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Discontinuing the SAT

Updated: Nov 27, 2018

By: Gabriela Calvo

PTS Falconer Contributor

November 4, 2015


Fellow students. I would like to address something that is constantly lingering in the back of our minds. The SAT. We are all guilty of studying for hours on end in the hopes of proving our worth in order to get into our dream schools. But I have news. The College Board is lying to you. For the past 80 years, the College Board has been lying to generation after generation of high school students.  It has, in the past, claimed to measure innate intelligence, academic aptitude, and academic achievement, and now your probable freshman year GPA. In reality, the SAT only measures a set of arbitrary skills that will become absolutely useless after Junior year of high school. These include the ability to solve simple formulaic riddles in the areas of grammar, reading comprehension, algebra, and geometry under psychologically straining time limits.

In short, SAT scores measure only a student's ability to take the SAT. This test rewards students with the highest stamina and condemns those who prefer to reflect on their response before submitting an answer. The essay portion of this exam in particular punishes creativity and encourages unimaginative and untalented responses.

A study was performed soon after the release of the current version of the SAT in 2005. It assessed the writings of several valued literary figures according to the rubric of the test. Shakespeare received a two out of six. Hemingway fared a little better, having earned a 3 out of six. Gertrude Stein, however, was deemed worthy of only a 1. By contrast, serial murderer Ted Kaczynski, more widely known as the unabomber, earned a perfect score. He was praised for his mastery of simple, complex, and compound sentences.

There is something seriously wrong with how we judge teenagers today. The College Board does not expect skill, and by lowering its standards, it represses it. The result is scores that, no matter high or low, do not reflect the talent of the test taker. The corporation itself has slowly been acquiring a measure of self-awareness over the decades. Originally, the Scholastic Aptitude Test, then the Scholastic Assessment Test, SAT Reasoning Test, and now simply the SAT. These name changes reflect a loss of confidence in the exam and its value in the college admissions process, although it continues to dictate whether a student deserves a place in top, nationally ranked schools.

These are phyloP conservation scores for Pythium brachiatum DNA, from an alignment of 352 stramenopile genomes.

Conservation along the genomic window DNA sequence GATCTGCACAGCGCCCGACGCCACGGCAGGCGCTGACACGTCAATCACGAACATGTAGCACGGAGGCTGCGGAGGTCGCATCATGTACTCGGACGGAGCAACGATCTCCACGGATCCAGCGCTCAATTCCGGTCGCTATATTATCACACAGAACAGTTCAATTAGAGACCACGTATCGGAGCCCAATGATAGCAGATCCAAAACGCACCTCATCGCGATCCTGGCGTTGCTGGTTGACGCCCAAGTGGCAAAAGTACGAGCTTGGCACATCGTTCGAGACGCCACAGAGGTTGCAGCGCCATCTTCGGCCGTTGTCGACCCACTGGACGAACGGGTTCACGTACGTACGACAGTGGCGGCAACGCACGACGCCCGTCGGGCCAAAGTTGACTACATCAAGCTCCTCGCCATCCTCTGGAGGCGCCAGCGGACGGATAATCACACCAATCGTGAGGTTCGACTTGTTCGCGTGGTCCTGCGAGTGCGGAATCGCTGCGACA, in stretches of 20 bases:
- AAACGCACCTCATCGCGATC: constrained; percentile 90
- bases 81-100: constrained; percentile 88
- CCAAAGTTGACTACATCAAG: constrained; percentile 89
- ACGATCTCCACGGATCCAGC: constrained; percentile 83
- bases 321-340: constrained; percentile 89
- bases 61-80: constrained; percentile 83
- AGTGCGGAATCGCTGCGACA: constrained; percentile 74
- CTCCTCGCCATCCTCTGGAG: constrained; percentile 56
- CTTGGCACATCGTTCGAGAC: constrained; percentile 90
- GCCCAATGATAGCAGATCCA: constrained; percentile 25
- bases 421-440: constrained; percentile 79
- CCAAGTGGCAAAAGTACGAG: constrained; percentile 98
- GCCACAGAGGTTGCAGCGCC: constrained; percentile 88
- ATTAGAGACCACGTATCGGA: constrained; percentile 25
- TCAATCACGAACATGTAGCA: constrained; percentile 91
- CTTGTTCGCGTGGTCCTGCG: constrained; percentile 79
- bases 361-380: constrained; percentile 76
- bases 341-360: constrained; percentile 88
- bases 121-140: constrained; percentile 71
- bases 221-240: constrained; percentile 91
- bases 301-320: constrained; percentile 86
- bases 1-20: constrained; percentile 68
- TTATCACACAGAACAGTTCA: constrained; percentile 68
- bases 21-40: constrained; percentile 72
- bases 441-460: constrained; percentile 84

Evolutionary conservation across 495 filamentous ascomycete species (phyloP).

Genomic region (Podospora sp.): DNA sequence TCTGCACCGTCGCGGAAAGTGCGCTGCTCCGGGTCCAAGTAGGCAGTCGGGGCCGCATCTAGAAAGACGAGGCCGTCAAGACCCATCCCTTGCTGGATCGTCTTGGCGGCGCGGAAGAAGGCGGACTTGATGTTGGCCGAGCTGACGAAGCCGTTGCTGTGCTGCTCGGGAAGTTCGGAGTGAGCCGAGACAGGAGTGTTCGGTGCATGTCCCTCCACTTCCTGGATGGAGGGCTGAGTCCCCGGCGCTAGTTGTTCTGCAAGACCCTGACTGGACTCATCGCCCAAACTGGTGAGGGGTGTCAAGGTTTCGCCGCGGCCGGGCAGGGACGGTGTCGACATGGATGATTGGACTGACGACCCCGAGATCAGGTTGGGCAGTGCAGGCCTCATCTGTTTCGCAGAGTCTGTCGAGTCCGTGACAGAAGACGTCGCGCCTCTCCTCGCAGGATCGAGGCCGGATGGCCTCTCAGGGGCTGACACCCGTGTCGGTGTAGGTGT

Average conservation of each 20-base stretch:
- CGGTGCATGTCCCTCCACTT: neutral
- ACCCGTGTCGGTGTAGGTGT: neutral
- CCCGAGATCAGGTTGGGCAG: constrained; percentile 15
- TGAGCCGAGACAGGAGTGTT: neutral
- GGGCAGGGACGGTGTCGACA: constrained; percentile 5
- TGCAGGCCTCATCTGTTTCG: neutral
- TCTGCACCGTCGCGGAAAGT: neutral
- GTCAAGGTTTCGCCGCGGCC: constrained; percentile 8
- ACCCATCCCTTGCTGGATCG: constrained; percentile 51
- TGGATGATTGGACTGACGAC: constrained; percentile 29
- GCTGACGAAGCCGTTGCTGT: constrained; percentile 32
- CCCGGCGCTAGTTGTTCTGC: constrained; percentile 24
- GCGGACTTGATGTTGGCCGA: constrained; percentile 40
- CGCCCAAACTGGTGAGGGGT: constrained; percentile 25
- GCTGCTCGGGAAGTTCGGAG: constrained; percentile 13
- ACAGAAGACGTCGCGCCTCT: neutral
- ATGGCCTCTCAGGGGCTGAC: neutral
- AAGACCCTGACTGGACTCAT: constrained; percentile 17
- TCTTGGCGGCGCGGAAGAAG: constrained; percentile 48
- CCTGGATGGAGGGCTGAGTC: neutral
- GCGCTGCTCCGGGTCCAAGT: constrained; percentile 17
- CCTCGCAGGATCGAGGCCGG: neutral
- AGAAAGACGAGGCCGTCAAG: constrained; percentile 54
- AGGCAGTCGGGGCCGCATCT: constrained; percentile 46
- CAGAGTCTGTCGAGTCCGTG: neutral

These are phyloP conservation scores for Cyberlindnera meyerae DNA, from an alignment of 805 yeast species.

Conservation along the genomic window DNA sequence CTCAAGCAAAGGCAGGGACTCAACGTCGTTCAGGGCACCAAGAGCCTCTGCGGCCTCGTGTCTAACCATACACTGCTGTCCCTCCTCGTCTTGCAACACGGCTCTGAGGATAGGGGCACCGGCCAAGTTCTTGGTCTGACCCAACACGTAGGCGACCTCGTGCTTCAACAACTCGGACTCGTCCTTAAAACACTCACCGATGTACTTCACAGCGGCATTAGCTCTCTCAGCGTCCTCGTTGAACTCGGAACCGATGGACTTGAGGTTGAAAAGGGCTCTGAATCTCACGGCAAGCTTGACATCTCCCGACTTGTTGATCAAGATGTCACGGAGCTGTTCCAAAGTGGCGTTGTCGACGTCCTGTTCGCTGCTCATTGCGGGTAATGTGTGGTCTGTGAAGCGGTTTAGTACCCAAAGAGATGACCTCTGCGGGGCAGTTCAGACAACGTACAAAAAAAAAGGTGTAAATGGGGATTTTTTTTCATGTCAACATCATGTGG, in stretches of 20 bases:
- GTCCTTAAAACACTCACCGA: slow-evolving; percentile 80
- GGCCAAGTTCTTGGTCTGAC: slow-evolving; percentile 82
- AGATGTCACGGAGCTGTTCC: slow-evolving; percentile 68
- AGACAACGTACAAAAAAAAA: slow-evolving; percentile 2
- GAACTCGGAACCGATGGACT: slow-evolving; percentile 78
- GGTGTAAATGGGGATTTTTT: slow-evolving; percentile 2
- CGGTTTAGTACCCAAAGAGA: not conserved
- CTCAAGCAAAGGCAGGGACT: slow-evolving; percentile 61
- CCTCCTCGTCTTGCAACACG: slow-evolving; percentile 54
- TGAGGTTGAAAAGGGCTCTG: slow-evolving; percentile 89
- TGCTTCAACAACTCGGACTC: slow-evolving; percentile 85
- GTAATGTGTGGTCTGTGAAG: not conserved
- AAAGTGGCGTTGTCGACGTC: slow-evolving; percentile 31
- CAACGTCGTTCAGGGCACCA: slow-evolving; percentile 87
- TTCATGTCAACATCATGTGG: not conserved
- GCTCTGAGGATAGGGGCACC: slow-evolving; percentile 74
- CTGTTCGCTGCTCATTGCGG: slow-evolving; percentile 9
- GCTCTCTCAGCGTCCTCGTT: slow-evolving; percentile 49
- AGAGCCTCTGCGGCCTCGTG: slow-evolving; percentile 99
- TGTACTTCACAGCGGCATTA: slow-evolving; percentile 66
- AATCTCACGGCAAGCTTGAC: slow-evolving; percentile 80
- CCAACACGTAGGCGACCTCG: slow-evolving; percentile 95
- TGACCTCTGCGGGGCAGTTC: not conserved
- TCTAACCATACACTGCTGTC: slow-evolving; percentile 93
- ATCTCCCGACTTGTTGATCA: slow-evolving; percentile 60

Perhaps the most important argument against this exam is that it is the most effective tool for preventing diversity on college campuses. It’s classist, and it’s racist. Students from affluent families can purchase higher scores through SAT prep classes, while students from less fortunate families may walk into the test room with no preparation at all. Hispanic and African American students do significantly worse than their white American counterparts with the same annual income as they. This is because minority students must shoulder the added pressure of being expected to defy stereotypes, which in turn worsens their performance. In fact, the founder of this exam, Carl Brigham, used tests similar to it to conclude that the Nordic race was intellectually superior to the eastern European and Mediterranean Races in his book A Study of American Intelligence, published in 1923.

Therefore, I believe that we should scrap the SAT in favor of SAT subject tests and AP tests. These tests more accurately capture what the student has learned in school and what they are truly passionate about, as well as narrowing the gap between upper and lower class students. Many universities have already made this switch, and have found no decline in the quality of their freshmen classes. So let’s alleviate at least a portion of students’ stress by discontinuing this harmful and unfortunate exam.